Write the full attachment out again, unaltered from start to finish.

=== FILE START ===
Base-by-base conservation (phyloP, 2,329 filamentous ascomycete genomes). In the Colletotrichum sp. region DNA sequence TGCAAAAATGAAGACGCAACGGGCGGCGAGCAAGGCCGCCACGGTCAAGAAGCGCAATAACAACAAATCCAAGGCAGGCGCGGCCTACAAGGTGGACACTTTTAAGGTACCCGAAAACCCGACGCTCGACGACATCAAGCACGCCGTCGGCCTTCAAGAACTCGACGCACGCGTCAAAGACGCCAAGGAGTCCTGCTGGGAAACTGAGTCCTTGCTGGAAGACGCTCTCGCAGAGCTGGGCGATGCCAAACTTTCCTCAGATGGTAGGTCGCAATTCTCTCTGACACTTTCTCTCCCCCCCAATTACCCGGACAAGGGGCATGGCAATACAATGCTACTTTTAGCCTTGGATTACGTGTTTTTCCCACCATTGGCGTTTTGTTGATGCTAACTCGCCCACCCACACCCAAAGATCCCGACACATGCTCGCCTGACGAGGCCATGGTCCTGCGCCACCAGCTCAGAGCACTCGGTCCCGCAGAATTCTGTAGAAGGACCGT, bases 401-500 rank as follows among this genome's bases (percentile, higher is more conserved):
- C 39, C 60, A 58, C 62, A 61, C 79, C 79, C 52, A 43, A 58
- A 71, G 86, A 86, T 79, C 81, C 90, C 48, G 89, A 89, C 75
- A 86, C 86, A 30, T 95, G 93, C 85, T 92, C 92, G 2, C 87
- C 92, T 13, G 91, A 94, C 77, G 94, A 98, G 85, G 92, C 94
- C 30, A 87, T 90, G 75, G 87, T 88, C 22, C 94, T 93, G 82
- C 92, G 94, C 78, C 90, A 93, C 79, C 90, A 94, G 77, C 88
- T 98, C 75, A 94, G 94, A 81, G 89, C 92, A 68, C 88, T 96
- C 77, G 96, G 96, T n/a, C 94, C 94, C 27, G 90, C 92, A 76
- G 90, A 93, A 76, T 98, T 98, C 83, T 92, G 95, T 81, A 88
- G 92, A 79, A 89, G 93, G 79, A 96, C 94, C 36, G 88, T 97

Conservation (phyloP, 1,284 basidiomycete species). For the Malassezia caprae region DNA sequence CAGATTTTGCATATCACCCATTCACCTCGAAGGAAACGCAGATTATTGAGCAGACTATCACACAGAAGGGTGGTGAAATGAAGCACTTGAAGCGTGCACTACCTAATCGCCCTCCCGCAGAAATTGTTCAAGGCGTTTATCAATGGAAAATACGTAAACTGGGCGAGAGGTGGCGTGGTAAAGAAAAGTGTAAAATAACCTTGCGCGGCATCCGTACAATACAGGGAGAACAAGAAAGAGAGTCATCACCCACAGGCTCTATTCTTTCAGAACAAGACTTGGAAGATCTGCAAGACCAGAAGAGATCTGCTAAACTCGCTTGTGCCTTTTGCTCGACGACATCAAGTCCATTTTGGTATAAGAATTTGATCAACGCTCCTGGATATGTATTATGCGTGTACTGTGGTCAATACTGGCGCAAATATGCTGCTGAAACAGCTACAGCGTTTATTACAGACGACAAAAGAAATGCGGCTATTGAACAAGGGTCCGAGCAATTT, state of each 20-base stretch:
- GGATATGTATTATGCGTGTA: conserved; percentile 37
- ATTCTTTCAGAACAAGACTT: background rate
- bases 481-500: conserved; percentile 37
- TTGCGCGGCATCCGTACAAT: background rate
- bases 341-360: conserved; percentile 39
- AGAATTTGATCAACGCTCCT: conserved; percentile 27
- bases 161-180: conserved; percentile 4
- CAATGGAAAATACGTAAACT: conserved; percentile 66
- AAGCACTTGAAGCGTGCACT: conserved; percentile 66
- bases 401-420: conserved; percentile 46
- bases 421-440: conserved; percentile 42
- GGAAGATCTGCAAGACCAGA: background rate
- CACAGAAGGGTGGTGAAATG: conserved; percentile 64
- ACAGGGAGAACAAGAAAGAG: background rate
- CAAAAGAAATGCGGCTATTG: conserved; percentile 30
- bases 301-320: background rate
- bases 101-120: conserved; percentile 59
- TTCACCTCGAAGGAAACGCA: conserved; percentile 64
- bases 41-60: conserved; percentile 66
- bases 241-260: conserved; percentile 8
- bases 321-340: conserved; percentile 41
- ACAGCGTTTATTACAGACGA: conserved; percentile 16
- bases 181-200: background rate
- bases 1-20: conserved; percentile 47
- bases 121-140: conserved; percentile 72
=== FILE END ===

Base-by-base conservation (phyloP, 2,329 filamentous ascomycete genomes). In the Colletotrichum sp. region DNA sequence TGCAAAAATGAAGACGCAACGGGCGGCGAGCAAGGCCGCCACGGTCAAGAAGCGCAATAACAACAAATCCAAGGCAGGCGCGGCCTACAAGGTGGACACTTTTAAGGTACCCGAAAACCCGACGCTCGACGACATCAAGCACGCCGTCGGCCTTCAAGAACTCGACGCACGCGTCAAAGACGCCAAGGAGTCCTGCTGGGAAACTGAGTCCTTGCTGGAAGACGCTCTCGCAGAGCTGGGCGATGCCAAACTTTCCTCAGATGGTAGGTCGCAATTCTCTCTGACACTTTCTCTCCCCCCCAATTACCCGGACAAGGGGCATGGCAATACAATGCTACTTTTAGCCTTGGATTACGTGTTTTTCCCACCATTGGCGTTTTGTTGATGCTAACTCGCCCACCCACACCCAAAGATCCCGACACATGCTCGCCTGACGAGGCCATGGTCCTGCGCCACCAGCTCAGAGCACTCGGTCCCGCAGAATTCTGTAGAAGGACCGT, bases 401-500 rank as follows among this genome's bases (percentile, higher is more conserved):
- C 39, C 60, A 58, C 62, A 61, C 79, C 79, C 52, A 43, A 58
- A 71, G 86, A 86, T 79, C 81, C 90, C 48, G 89, A 89, C 75
- A 86, C 86, A 30, T 95, G 93, C 85, T 92, C 92, G 2, C 87
- C 92, T 13, G 91, A 94, C 77, G 94, A 98, G 85, G 92, C 94
- C 30, A 87, T 90, G 75, G 87, T 88, C 22, C 94, T 93, G 82
- C 92, G 94, C 78, C 90, A 93, C 79, C 90, A 94, G 77, C 88
- T 98, C 75, A 94, G 94, A 81, G 89, C 92, A 68, C 88, T 96
- C 77, G 96, G 96, T n/a, C 94, C 94, C 27, G 90, C 92, A 76
- G 90, A 93, A 76, T 98, T 98, C 83, T 92, G 95, T 81, A 88
- G 92, A 79, A 89, G 93, G 79, A 96, C 94, C 36, G 88, T 97

Conservation (phyloP, 1,284 basidiomycete species). For the Malassezia caprae region DNA sequence CAGATTTTGCATATCACCCATTCACCTCGAAGGAAACGCAGATTATTGAGCAGACTATCACACAGAAGGGTGGTGAAATGAAGCACTTGAAGCGTGCACTACCTAATCGCCCTCCCGCAGAAATTGTTCAAGGCGTTTATCAATGGAAAATACGTAAACTGGGCGAGAGGTGGCGTGGTAAAGAAAAGTGTAAAATAACCTTGCGCGGCATCCGTACAATACAGGGAGAACAAGAAAGAGAGTCATCACCCACAGGCTCTATTCTTTCAGAACAAGACTTGGAAGATCTGCAAGACCAGAAGAGATCTGCTAAACTCGCTTGTGCCTTTTGCTCGACGACATCAAGTCCATTTTGGTATAAGAATTTGATCAACGCTCCTGGATATGTATTATGCGTGTACTGTGGTCAATACTGGCGCAAATATGCTGCTGAAACAGCTACAGCGTTTATTACAGACGACAAAAGAAATGCGGCTATTGAACAAGGGTCCGAGCAATTT, state of each 20-base stretch:
- GGATATGTATTATGCGTGTA: conserved; percentile 37
- ATTCTTTCAGAACAAGACTT: background rate
- bases 481-500: conserved; percentile 37
- TTGCGCGGCATCCGTACAAT: background rate
- bases 341-360: conserved; percentile 39
- AGAATTTGATCAACGCTCCT: conserved; percentile 27
- bases 161-180: conserved; percentile 4
- CAATGGAAAATACGTAAACT: conserved; percentile 66
- AAGCACTTGAAGCGTGCACT: conserved; percentile 66
- bases 401-420: conserved; percentile 46
- bases 421-440: conserved; percentile 42
- GGAAGATCTGCAAGACCAGA: background rate
- CACAGAAGGGTGGTGAAATG: conserved; percentile 64
- ACAGGGAGAACAAGAAAGAG: background rate
- CAAAAGAAATGCGGCTATTG: conserved; percentile 30
- bases 301-320: background rate
- bases 101-120: conserved; percentile 59
- TTCACCTCGAAGGAAACGCA: conserved; percentile 64
- bases 41-60: conserved; percentile 66
- bases 241-260: conserved; percentile 8
- bases 321-340: conserved; percentile 41
- ACAGCGTTTATTACAGACGA: conserved; percentile 16
- bases 181-200: background rate
- bases 1-20: conserved; percentile 47
- bases 121-140: conserved; percentile 72